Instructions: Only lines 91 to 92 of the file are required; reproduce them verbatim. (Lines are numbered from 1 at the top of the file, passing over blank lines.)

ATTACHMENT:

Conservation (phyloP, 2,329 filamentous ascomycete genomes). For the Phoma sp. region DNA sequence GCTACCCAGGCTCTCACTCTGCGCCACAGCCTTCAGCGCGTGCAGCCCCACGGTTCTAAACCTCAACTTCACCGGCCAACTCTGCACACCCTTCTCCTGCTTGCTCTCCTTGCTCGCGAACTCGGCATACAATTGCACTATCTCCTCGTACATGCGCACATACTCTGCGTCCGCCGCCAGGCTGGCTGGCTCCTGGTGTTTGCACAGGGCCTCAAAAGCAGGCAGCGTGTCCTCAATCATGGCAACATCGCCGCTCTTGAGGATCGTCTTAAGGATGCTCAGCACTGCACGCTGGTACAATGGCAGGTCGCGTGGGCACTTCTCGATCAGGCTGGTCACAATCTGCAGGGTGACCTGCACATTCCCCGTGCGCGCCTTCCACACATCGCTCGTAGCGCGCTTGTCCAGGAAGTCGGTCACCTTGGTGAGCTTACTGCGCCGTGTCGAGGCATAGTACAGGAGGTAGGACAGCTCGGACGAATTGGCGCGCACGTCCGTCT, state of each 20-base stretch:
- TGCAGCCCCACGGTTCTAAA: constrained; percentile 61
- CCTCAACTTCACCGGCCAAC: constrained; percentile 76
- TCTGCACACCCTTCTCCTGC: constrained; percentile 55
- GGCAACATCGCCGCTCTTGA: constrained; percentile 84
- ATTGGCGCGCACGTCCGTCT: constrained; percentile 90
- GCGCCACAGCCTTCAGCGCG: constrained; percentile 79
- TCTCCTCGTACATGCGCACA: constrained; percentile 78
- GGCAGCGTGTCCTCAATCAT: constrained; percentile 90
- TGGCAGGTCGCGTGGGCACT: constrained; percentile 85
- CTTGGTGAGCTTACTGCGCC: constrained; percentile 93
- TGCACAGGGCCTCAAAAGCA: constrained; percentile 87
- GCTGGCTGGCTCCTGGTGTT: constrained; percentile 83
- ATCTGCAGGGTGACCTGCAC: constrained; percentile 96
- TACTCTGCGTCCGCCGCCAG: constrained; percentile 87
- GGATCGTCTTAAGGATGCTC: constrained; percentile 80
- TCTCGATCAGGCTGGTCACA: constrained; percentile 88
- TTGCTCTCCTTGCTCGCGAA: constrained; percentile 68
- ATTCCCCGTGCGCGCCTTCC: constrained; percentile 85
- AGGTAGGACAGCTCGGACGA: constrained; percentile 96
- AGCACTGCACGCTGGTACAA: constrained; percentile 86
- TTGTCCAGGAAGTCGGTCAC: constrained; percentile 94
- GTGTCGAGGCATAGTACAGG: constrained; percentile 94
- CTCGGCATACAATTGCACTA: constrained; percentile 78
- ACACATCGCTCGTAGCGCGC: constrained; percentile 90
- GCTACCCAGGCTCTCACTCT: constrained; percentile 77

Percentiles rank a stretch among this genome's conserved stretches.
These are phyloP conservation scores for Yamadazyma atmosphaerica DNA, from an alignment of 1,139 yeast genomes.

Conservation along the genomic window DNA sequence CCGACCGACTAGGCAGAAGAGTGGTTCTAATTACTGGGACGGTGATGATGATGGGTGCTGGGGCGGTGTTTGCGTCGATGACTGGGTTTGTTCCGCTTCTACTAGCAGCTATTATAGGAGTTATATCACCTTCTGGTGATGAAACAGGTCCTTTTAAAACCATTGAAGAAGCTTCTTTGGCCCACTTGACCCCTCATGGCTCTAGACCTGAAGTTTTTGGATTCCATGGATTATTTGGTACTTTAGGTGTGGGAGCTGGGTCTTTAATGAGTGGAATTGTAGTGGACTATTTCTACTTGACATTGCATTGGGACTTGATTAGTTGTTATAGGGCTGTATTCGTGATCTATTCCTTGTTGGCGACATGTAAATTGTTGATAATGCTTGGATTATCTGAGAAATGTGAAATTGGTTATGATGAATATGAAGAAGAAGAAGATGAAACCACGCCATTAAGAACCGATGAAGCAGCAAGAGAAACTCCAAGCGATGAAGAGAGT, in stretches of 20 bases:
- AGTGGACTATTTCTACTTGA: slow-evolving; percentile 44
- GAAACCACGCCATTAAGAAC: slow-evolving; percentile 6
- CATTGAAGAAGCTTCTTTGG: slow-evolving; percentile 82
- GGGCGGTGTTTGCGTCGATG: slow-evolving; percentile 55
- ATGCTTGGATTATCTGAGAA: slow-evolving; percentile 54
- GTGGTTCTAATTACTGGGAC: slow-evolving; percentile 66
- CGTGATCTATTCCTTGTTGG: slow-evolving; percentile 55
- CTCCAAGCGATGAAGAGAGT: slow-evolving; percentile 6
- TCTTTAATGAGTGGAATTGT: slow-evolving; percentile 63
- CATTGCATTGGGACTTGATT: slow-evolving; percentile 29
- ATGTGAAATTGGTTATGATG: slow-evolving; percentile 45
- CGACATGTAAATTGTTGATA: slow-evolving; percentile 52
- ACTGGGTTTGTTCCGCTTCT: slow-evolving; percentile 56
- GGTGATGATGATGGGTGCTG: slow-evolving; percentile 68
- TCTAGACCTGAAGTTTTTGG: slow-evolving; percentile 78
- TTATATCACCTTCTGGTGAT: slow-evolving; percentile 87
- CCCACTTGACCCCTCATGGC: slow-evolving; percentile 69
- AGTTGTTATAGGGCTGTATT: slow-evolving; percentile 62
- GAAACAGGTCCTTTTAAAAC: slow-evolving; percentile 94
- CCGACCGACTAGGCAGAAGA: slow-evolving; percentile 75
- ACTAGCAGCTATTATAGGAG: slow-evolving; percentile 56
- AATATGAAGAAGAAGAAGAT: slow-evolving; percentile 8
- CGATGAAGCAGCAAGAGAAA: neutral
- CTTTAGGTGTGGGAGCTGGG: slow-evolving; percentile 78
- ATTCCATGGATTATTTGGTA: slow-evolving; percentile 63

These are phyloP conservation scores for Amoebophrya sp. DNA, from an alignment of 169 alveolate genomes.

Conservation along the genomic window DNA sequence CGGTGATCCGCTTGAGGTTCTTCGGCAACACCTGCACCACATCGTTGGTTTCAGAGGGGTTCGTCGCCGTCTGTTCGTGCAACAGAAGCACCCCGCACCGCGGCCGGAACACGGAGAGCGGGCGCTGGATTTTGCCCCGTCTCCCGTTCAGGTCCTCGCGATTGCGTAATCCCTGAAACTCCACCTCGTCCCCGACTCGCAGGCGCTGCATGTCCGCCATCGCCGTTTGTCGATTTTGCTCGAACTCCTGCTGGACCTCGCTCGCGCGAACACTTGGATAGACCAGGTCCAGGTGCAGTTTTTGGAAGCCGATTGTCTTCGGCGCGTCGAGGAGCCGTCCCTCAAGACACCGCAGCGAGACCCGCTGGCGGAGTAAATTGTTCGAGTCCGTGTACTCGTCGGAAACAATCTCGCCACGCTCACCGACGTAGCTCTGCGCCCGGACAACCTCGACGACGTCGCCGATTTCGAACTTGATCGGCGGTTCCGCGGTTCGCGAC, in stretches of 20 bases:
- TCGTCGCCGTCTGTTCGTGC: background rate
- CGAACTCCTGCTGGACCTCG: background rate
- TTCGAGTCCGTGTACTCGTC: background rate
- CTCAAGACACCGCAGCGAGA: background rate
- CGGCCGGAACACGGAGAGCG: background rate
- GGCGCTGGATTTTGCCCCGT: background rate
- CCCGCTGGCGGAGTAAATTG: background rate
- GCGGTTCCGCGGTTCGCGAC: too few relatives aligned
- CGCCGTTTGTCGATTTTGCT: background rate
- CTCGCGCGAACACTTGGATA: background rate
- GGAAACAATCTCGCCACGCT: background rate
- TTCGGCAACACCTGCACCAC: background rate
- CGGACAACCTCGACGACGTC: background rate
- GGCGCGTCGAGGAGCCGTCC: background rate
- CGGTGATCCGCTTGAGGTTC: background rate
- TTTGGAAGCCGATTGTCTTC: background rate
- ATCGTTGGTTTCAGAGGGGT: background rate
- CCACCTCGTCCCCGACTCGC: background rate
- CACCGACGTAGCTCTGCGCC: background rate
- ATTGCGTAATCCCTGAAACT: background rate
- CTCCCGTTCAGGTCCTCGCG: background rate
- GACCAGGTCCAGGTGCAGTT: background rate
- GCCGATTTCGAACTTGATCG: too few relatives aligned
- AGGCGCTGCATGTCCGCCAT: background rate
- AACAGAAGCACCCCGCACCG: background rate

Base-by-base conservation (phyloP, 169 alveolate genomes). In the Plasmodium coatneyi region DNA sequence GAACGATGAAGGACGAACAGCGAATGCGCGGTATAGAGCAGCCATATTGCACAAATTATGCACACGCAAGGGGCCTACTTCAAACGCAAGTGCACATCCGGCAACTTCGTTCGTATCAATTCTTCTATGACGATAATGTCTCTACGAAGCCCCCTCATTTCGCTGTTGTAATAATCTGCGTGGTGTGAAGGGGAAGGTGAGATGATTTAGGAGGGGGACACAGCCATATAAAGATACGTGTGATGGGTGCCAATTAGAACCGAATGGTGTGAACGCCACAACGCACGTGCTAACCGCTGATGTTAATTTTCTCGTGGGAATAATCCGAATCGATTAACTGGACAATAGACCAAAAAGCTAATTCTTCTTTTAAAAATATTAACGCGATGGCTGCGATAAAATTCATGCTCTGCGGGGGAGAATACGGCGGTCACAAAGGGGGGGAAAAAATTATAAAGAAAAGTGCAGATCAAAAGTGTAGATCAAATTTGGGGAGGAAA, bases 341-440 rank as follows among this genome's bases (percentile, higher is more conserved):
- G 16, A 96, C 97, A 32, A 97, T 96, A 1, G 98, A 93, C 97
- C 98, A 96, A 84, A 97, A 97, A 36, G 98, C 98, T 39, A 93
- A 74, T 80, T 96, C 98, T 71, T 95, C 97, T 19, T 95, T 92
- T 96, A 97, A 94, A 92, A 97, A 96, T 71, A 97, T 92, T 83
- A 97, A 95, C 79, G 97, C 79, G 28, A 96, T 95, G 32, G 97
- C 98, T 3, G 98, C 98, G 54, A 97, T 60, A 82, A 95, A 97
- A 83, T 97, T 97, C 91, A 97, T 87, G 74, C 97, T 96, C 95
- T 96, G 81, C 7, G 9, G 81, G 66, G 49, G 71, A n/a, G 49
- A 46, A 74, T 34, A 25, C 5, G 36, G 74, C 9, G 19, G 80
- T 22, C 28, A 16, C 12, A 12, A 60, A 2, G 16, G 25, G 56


- A 46, A 74, T 34, A 25, C 5, G 36, G 74, C 9, G 19, G 80
- T 22, C 28, A 16, C 12, A 12, A 60, A 2, G 16, G 25, G 56